SH vs D

Earlier this year at borg.com we reviewed Kevin J. Anderson’s Martian War, featuring a mash-up of H.G. Wells himself and Dr. Moreau.  We also reviewed Guy Adams’ The Army of Doctor Moreau, featuring a mash-up of Dr. Moreau and Sherlock Holmes.  A few weeks ago we reviewed Kim Newman’s Anno Dracula: Dracula Cha-Cha-Cha, which featured Hamish (aka James) Bond and brief appearances by Dracula and Sherlock Holmes.  It only makes sense then that we checked out The Further Adventures of Sherlock Holmes: Sherlock vs. Dracula by mystery writer Loren D. Estleman.  Mash-ups are everywhere these days and all of the above were worthy reading.

The Further Adventures of Sherlock Holmes: Sherlock vs. Dracula begins with a schooner that has run aground in a British harbor.  Its only cargo is fifty boxes of dirt and its only living passenger a dog.  The ship’s captain was tied to the wheel, lifeless, drained of his blood, with two strange puncture wounds on his neck.  Enter our intrepid team of Holmes and Watson.

But the book is prefaced with a note by author Estleman, who writes that like a long-sought lost Shakespearean work, this lost chronicle of Holmes by Dr. John Watson was found at an estate auction of the last surviving relative of Holmes.  And that bending of reality pulls the reader into this world to bridge the worlds of reality and fiction where Holmes and Watson—especially Watson—is perturbed by Bram Stoker’s account of the count in his non-fiction work Dracula.  In fact, Stoker left out the integral role played by Holmes in Van Helsing’s pursuit of the Count, and to a lesser extent, Dr. Watson’s role.

Estelman’s Watson and Holmes are every bit the comic duo of the hit movies starring Robert Downey, Jr. and Jude Law.  And his Holmes is as sharp as the Sherlock of Benedict Cumberbatch in the hit BBC TV series.  As announced by Martin Freeman, BBC’s Watson, on The Colbert Report this week, the cast begins filming Season 3 early next year.  So while you’re waiting for that series to return, you may find Sherlock vs. Dracula as a good way to spend an evening.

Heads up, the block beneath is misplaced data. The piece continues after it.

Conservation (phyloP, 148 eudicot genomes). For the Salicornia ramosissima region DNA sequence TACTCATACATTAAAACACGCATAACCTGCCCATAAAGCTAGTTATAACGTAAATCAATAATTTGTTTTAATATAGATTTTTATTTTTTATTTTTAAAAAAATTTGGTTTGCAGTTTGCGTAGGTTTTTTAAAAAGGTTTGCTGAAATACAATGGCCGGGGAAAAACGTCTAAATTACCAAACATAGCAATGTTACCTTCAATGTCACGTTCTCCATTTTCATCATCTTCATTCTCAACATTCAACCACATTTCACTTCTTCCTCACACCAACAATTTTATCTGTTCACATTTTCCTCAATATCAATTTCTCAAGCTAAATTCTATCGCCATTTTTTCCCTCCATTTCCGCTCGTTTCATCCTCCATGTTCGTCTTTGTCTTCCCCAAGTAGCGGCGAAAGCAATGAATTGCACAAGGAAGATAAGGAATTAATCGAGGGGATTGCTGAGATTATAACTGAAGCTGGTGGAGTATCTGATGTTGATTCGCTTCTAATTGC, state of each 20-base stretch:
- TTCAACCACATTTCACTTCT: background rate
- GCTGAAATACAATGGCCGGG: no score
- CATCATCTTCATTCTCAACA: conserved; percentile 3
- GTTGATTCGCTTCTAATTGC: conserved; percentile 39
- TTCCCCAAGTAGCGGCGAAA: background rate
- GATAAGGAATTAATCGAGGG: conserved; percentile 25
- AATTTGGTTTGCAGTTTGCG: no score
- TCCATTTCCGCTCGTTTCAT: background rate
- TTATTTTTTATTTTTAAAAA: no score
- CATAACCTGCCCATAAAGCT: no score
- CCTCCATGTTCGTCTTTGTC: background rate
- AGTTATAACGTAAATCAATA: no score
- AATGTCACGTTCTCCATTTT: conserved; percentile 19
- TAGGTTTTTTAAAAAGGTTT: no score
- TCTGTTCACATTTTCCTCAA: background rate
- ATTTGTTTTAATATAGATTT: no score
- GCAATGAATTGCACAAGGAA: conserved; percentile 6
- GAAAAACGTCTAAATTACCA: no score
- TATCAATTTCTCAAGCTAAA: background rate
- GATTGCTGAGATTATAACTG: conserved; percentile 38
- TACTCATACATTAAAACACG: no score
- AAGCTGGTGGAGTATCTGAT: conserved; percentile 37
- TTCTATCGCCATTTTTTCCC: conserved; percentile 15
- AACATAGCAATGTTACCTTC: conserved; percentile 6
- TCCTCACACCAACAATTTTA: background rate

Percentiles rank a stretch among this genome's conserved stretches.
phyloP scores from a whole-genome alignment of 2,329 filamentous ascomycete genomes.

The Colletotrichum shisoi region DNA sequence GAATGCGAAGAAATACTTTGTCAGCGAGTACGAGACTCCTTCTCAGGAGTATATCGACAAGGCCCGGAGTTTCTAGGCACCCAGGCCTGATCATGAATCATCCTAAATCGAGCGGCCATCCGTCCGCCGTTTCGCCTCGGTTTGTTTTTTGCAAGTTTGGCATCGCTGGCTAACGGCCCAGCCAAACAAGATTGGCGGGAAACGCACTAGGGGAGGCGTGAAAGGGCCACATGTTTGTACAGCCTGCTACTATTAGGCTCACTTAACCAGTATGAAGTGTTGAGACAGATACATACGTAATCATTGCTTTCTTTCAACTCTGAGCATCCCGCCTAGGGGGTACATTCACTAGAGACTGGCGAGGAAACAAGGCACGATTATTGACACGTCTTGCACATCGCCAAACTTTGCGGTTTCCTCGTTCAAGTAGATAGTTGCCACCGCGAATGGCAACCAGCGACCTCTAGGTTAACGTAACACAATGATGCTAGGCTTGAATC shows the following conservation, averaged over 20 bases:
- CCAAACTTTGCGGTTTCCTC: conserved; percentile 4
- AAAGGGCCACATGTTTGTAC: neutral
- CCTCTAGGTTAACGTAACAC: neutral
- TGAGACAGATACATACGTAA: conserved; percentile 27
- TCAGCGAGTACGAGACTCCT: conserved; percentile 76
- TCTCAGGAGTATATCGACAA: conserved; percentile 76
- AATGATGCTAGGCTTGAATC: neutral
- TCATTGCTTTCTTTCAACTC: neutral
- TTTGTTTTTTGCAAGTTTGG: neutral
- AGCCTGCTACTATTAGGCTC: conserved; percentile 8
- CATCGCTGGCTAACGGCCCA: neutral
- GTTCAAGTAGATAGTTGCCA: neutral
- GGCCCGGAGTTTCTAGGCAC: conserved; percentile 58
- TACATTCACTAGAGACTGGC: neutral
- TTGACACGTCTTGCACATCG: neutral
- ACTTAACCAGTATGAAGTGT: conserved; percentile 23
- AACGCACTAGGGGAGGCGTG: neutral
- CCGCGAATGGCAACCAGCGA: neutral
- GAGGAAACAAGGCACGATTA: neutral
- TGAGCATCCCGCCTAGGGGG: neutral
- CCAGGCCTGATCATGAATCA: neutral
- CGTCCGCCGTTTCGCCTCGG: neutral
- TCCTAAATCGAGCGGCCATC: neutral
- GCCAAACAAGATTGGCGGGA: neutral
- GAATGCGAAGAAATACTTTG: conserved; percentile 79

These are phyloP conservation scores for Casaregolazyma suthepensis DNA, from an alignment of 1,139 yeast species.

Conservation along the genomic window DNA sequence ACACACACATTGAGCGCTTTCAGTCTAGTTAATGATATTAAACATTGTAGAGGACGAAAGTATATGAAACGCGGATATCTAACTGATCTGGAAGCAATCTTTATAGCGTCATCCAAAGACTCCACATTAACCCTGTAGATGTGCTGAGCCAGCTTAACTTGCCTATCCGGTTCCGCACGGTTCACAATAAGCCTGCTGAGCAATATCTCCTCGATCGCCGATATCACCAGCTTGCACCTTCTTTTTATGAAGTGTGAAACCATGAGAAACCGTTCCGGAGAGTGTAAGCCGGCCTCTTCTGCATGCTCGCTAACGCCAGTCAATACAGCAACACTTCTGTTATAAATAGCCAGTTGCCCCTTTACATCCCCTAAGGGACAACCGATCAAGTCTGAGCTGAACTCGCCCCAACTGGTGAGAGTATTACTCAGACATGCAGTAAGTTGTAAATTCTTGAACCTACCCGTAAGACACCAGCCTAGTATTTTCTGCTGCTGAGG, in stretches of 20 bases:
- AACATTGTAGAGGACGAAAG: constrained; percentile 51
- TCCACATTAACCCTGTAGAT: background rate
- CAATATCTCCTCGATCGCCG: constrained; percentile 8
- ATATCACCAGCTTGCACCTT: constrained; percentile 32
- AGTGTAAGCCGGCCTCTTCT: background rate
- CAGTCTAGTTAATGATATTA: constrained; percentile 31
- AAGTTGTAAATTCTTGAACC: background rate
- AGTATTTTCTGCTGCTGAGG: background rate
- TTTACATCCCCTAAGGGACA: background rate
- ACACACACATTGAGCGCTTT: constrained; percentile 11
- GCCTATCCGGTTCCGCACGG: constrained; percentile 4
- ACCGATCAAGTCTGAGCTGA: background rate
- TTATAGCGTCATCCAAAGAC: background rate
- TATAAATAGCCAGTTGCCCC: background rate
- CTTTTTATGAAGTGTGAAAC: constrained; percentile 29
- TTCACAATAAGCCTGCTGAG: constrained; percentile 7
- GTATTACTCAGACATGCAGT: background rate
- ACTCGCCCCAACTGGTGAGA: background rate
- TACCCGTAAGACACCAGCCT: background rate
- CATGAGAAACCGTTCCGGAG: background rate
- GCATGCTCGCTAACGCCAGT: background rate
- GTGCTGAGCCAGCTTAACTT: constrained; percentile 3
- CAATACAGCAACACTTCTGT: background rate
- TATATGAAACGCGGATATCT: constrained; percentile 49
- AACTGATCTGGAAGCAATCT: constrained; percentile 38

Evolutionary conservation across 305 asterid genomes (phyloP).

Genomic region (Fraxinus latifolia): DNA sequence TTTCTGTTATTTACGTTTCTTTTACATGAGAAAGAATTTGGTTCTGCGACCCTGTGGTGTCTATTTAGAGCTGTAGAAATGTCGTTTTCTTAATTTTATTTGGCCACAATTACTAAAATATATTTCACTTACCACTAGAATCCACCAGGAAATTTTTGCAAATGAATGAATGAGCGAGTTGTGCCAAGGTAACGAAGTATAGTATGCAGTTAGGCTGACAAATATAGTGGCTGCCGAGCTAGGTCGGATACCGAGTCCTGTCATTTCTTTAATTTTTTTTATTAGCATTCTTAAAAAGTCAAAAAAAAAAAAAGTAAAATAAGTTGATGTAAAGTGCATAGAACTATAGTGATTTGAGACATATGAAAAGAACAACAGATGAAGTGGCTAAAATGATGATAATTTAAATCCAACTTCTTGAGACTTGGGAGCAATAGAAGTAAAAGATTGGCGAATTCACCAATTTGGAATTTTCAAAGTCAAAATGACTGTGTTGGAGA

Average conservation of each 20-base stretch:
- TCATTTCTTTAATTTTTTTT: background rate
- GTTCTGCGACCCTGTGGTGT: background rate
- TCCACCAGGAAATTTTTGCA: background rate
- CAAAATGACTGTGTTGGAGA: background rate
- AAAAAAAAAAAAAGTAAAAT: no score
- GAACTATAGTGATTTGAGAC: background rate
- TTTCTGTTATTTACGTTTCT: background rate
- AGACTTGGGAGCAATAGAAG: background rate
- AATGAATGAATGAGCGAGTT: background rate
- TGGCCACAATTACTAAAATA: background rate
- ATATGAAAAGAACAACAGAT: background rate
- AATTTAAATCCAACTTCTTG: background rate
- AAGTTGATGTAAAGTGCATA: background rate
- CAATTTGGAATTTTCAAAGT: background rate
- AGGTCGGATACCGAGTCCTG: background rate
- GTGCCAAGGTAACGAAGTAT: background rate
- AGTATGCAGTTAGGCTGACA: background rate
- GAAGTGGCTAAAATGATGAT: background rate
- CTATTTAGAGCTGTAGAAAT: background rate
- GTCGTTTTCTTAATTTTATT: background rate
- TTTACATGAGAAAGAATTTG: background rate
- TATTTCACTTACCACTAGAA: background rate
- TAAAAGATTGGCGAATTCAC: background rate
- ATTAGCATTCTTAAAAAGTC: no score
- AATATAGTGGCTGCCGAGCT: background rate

For readers who may have wished Anno Dracula: Dracula Cha-Cha-Cha needed more actual Dracula, never fear, Count Dracula plays a key role in the plot here.  This is not just a story where maybe there is no Dracula and all is well at the end—it is a blending of Bram Stoker’s world and Sir Arthur Conan Doyle’s 221B Baker Street.  And Estleman’s research into Doyle’s world and characters is obvious, with many characters from past works showing up for a cameo here.

Estleman’s Sherlock vs. Dracula is only the most recent of the “The Further Adventures of Sherlock Holmes” series.  You can also pick up The Further Adventures of Sherlock Holmes: The Titanic Tragedy by William Sell, The Further Adventures of Sherlock Holmes: The Web Weaver by Sam Siciliano, The Further Adventures of Sherlock Holmes: The Whitechapel Horrors (A Jack the Ripper mash-up) by Edward B. Hanna, The Further Adventures of Sherlock Holmes: The Giant Rat of Sumatra by Rick Boyer, The Further Adventures of Sherlock Holmes: The Man From Hell by Barrie Roberts, The Further Adventures of Sherlock Holmes: The Ectoplasmic Man (A Houdini mash-up) by Daniel Stashower, The Further Adventures of Sherlock Holmes: The Scroll of the Dead by David Stuart Davies, The Further Adventures of Sherlock Holmes: The Peerless Peer (A Greystoke mash-up) by Philip Jose farmer and Win Scott Eckert, The Further Adventures of Sherlock Holmes: The Seventh Bullet by Daniel D. Victor, The Further Adventures of Sherlock Holmes: The Star of India (a jewel heist story) by Carole Bugge, The Further Adventures of Sherlock Holmes: Dr. Jekyll and Mr. Holmes by Loren D. Estleman, The Further Adventures of Sherlock Holmes: Seance for a Vampire (another Dracula mash-up) by Fred Saberhagen, The Further Adventures of Sherlock Holmes: The Veiled Detective by David Stuart Davies, The Further Adventures of Sherlock Holmes: War of the Worlds by Manly Wade Wellman and Wade Wellman, and The Further Adventures of Sherlock Holmes: The Angel of the Opera (A Phantom of the Opera mash-up) by Sam Siciliano.

But if you haven’t read it yet, don’t forget to start with Doyle’s original Further Adventures of Sherlock Holmes.

C.J. Bunce

Editor
borg.com